Russia Arrests Two Men in High-Profile Murders
Gregory L. White and Olga Padorina
Wall Street Journal
October 5, 2009
MOSCOW — Russian authorities charged two alleged neo-Nazi activists with the murders of a prominent human-rights lawyer and a journalist, in what appeared to be an unusual success in cracking a high-profile case…
Stanislav Markelov, a lawyer who had defended many victims of nationalist violence, and Anastasia Baburova, a young reporter for the opposition Novaya Gazeta newspaper, were gunned down on a downtown Moscow street in January, shortly after leaving a news conference together on one of Mr. Markelov’s latest cases. They became the latest in a series of human-rights campaigners and journalists killed in Russia. Few of those cases have been solved…
Prosecutors said the accused were Muscovites Nikita Tikhonov, about 29 years old, and Yevgenia Khasis, about 24. Lawyers for the two made little comment to reporters outside their closed arraignments Thursday, news agencies reported.
Mr. Bortnikov said they were members of radical nationalist organizations. He said they were implicated in another murder and had planned a further killing of a prominent figure whom he didn’t identify.
Mr. Markelov had been threatened and attacked in the years before his death by members of the increasingly aggressive nationalist and neo-Nazi underground. He often defended antifascist activists, who were also a subject Ms. Baburova wrote about for Novaya Gazeta.
Allegedly a member of a neo-Nazi group, Mr. Tikhonov was a suspect in a 2006 murder of an antifascist youth in Moscow. In that case, Mr. Markelov, representing the victim’s family, had pushed prosecutors to bring stiffer charges. Three assailants were convicted of “hooliganism” and other lesser crimes and sentenced to prison; Mr. Tikhonov was charged in the case but fled and was never caught.
“Tikhonov looks like a quite credible suspect,” said Galina Kozhevnikova, deputy director of SOVA, a Russian group that tracks neo-Nazi and nationalist groups. But she noted that the January murders — in which the masked killer fired point-blank on a crowded sidewalk and escaped unimpeded into the metro — seemed unusually polished for neo-Nazis.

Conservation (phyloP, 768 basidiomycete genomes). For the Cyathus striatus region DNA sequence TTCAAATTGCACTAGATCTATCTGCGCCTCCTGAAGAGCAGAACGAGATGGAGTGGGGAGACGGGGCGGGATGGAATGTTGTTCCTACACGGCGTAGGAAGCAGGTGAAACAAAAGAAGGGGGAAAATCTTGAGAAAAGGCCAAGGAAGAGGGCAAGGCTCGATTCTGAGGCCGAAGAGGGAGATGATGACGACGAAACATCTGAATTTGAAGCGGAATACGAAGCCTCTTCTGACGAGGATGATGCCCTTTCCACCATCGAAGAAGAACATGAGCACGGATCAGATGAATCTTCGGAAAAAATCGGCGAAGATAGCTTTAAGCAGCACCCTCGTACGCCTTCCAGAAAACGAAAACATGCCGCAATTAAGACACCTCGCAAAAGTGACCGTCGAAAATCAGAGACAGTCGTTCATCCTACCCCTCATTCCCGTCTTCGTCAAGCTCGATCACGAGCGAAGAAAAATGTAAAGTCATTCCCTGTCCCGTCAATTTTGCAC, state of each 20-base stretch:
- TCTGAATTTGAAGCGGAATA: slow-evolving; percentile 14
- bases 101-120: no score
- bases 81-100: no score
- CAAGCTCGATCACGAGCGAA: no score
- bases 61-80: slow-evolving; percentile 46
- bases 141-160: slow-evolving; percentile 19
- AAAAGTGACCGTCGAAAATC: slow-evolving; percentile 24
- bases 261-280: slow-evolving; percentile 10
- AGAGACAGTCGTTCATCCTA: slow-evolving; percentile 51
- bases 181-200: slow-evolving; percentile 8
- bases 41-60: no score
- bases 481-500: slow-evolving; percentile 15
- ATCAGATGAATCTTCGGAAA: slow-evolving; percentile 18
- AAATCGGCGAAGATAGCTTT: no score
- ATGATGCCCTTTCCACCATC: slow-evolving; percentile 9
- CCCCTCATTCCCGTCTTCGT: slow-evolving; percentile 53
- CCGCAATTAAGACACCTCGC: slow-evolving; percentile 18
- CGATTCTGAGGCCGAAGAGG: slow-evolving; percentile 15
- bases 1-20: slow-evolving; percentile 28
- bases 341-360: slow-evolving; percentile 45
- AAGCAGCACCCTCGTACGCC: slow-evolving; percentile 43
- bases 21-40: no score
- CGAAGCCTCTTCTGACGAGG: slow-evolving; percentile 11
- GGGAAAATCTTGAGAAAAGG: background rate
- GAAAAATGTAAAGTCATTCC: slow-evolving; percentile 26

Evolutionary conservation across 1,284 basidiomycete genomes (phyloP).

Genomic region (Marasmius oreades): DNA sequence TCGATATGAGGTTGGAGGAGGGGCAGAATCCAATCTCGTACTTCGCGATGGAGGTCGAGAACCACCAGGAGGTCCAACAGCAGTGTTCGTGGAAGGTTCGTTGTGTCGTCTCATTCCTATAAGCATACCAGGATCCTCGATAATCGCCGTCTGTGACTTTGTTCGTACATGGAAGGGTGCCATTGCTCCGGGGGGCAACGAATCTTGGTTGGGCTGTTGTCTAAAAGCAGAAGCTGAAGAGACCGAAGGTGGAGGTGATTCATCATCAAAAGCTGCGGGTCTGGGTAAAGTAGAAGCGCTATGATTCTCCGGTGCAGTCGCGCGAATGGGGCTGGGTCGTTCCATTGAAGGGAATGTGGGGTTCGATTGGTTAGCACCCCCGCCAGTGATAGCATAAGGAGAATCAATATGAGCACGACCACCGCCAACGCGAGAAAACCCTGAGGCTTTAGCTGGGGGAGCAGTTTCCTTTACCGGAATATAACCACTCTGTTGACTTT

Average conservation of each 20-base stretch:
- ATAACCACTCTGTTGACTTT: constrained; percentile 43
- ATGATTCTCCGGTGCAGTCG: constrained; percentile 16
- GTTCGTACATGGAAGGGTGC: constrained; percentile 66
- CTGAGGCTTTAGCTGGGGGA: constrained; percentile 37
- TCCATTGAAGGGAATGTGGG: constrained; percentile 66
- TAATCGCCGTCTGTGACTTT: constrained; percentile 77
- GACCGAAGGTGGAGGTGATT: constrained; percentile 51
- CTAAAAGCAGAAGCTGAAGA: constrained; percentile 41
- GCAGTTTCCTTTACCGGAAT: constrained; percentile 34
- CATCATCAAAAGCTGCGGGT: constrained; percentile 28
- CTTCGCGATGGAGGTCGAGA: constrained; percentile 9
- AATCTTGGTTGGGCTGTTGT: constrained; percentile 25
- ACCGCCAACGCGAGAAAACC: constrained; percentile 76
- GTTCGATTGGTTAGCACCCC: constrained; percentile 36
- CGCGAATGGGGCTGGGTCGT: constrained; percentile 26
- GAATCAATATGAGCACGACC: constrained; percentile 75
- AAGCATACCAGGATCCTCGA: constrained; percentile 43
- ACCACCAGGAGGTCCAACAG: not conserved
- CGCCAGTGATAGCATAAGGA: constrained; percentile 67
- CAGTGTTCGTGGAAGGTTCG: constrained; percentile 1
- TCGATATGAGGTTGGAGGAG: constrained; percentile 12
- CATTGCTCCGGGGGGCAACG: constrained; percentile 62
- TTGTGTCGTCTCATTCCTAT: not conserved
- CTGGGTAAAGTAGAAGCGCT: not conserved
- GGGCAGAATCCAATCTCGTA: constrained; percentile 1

“There aren’t professional killers among these ultra-rightists,” she said. “This killing shows the hallmarks of experience in military action.”
The leader of a nationalist group, Alexander Belov of the Movement Against Illegal Immigration, described Mr. Tikhonov as “a journalist … a very responsible person and rather smart. I don’t believe he could have done this,” the Interfax news agency reported.
Neo-Nazis infiltrate the US military: The FULL evidence
The Comment Factory
November 5, 2009
I touched down in Tampa, Fl, on a bleak day in early March on a quest to meet Forrest Fogarty, a neo-Nazi who had served the U.S. Army for two years in Iraq. I’d been speaking to him intermittently on the phone for a couple of months but getting inside the neo-Nazi network in the United States is not easy and takes reams of arduous appeals to penetrate the walls of resistance. I’d been uniquely successful with Fogarty, a loquacious character with a compelling story, so I took a flight from New York City down to Tampa to meet him…